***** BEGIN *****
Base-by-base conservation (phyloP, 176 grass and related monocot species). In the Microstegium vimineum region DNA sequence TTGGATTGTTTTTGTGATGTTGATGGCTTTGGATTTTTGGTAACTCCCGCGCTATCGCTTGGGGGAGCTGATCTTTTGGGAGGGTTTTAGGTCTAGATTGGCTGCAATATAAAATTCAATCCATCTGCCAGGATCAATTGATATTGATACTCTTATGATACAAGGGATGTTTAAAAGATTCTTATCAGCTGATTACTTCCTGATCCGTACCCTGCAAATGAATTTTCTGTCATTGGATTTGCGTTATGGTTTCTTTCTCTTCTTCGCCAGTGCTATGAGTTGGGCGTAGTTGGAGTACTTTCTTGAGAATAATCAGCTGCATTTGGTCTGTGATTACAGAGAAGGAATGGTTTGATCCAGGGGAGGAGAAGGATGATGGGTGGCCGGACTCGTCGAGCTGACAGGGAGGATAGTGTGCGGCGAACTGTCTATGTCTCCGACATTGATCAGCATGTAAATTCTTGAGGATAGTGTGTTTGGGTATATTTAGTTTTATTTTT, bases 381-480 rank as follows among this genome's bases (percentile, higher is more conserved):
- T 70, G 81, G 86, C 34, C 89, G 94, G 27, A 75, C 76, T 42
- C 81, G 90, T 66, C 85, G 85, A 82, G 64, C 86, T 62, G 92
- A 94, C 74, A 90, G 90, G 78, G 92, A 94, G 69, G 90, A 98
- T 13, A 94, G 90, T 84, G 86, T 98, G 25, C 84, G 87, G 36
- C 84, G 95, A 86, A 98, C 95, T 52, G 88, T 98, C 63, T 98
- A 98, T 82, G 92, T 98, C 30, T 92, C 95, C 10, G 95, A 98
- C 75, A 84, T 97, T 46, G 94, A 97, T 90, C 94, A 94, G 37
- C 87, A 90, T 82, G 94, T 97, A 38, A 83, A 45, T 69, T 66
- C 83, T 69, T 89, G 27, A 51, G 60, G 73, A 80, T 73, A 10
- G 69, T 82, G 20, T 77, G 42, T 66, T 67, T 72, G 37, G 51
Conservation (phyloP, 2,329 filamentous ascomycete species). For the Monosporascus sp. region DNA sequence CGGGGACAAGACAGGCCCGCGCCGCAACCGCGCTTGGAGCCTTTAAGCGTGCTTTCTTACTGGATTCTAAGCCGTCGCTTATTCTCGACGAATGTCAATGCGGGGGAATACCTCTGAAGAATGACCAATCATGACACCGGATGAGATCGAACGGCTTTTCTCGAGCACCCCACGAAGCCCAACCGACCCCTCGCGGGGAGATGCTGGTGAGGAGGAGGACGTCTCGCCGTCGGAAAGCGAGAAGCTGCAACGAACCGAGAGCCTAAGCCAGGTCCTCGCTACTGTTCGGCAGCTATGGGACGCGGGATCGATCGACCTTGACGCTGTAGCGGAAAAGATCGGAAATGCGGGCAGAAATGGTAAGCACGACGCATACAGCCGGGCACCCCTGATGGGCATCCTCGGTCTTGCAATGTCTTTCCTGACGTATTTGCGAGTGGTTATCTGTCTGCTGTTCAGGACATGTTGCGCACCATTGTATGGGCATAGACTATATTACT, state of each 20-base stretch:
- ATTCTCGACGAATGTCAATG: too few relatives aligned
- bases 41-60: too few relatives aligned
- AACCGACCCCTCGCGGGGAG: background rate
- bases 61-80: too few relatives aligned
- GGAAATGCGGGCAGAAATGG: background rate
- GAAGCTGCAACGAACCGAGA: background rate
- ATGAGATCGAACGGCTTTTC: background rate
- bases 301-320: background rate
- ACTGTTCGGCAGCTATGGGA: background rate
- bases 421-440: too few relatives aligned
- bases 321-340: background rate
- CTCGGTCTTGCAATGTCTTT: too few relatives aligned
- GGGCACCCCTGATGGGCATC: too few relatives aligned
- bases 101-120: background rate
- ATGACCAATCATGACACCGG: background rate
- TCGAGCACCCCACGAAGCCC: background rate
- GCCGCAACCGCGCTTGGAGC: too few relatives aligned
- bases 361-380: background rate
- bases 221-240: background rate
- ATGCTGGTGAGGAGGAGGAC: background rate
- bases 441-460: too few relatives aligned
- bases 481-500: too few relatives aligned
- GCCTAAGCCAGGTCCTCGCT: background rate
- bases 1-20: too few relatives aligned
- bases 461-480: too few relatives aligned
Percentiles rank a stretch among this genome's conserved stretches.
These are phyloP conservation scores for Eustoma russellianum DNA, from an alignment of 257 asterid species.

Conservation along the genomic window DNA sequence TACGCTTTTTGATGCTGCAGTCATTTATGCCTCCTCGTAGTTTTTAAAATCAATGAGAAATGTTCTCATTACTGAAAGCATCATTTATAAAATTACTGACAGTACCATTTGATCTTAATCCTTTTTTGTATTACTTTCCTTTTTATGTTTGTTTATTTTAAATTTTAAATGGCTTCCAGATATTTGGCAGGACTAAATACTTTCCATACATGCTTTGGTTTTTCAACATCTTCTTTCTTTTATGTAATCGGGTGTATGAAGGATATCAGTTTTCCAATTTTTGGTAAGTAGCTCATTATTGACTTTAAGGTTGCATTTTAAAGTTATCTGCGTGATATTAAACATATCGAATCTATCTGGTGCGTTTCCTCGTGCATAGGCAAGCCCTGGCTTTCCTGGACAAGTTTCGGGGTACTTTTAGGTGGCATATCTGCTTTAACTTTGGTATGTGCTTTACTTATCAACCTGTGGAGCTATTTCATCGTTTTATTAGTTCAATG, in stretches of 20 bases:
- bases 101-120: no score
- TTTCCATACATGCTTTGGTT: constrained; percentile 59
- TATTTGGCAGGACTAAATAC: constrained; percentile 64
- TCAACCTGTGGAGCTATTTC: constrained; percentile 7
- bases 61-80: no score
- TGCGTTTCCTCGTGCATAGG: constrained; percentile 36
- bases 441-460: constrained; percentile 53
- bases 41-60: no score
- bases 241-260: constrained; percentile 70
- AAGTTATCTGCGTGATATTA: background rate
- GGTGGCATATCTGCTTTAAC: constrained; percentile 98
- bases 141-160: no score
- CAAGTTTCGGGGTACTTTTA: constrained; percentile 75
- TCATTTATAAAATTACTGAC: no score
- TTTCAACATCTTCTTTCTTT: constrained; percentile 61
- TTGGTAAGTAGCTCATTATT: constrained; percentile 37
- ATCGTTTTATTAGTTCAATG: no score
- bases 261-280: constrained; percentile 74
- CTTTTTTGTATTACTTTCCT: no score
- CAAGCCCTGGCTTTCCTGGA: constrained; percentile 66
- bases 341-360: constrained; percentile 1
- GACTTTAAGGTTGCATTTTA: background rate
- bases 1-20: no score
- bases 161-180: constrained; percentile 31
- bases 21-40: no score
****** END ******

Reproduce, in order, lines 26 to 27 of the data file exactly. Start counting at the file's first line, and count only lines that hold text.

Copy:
- bases 101-120: background rate
- ATGACCAATCATGACACCGG: background rate